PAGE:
In this visual essay style documentary, intimate audio of journalist Michael Azerrad's interviews with Kurt Cobain is played over more recently photographed footage of Cobain's Washington state homes and haunts.
Nick Broomfield's second documentary on Aileen Carol Wuornos, a highway prostitute who was executed in 2002 for killing six men in the state of Florida. This second installment includes the filmmaker's testimony at Wournous's trial.
Five weeks after releasing what was to become the seminal album of a generation, Nirvana was on a nationwide club and small theatre tour that brought them to Seattle's Paramount Theatre for... See full summary »
Broomfield revisits his classic and lethal documentary on the Boer separatist Eugene Terre'Blanche, THE LEADER, HIS DRIVER AND THE DRIVER'S WIFE. This time, he had to go back in disguise, ... See full summary »
Nick Broomfield and a documentary crew visit Pandora's Box, an up-scale house of bondage on Manhattan's Fifth Avenue, where clients pay $175 an hour to be subservient to mistresses. ... See full summary »
"Nirvana headlining at Reading in 1992 was something you had to see, and if you didn't see it then it was something you pretended you saw." --Kerrang (October 2003) "The staggering energy ... See full summary »
After rocker Kurt Cobain's death, ruled a suicide, a film crew arrives in Seattle to make a documentary. Director Nick Broomfield talks to lots of people: Cobain's aunt who provides home movies and recordings, the estranged father of Cobain's widow Courtney Love, an L.A. private investigator who worked for Love, a nanny for Kurt and Courtney's child, friends and lovers of both, and others. Although Love won't talk to him and his inquiries lose him financial backing, he comes to believe the coroner's verdict. Portraits emerge: a shy, slight Kurt, weary of touring, embarrassed by fame, hooked on heroin; an out-going Courtney, dramatic, controlling, moving from groupie to star. Written by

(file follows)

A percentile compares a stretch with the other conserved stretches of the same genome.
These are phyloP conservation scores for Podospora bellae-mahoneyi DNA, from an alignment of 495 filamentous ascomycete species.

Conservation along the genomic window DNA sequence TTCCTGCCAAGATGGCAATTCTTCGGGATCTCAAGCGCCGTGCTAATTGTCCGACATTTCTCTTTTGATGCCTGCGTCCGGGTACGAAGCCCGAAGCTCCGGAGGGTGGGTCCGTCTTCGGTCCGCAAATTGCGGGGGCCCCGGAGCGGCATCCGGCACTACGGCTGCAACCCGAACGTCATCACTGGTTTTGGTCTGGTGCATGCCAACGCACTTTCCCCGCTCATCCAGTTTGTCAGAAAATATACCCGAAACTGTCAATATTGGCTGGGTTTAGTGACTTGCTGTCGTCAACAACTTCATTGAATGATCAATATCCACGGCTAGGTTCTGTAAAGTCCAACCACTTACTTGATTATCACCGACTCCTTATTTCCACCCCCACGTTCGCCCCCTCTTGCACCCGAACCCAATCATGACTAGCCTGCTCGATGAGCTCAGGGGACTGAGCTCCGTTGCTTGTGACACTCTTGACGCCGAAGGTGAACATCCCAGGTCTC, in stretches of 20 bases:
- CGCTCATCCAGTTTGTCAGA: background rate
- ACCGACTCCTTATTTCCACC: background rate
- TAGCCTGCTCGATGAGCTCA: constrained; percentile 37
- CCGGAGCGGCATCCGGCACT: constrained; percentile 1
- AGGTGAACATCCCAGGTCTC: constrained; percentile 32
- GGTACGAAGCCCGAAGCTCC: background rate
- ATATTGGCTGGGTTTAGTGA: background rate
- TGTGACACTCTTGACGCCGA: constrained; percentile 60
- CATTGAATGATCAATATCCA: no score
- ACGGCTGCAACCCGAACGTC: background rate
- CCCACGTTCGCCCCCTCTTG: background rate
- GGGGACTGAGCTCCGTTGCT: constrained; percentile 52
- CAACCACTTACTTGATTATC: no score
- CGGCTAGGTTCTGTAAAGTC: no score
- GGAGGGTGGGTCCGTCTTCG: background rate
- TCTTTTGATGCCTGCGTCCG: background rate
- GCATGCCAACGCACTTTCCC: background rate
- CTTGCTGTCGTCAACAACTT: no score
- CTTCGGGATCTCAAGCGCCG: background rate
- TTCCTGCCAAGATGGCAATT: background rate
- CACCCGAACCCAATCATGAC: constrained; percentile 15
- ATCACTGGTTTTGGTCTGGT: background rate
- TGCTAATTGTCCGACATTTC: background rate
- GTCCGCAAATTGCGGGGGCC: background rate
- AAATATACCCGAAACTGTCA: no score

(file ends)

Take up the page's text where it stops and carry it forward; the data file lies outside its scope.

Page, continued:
Not being particularly interested in either Kurt or Courtney, I was surprised how director Nick Broomfield managed to attract me to his film. His unique style gets us involved with the story that no one really knows where it's going. Not even the director himself. This may prove frustrating to those who have become accustomed to polished and hollywoodized type of film making, or those who are looking for a clear "angle". To me however, it was a wonderful gallery of many slices of real life: from director's own challenges to one of the best documentary film endings I've ever seen.
Hats off to Nick Broomfield for his uncompromising style and bravery.
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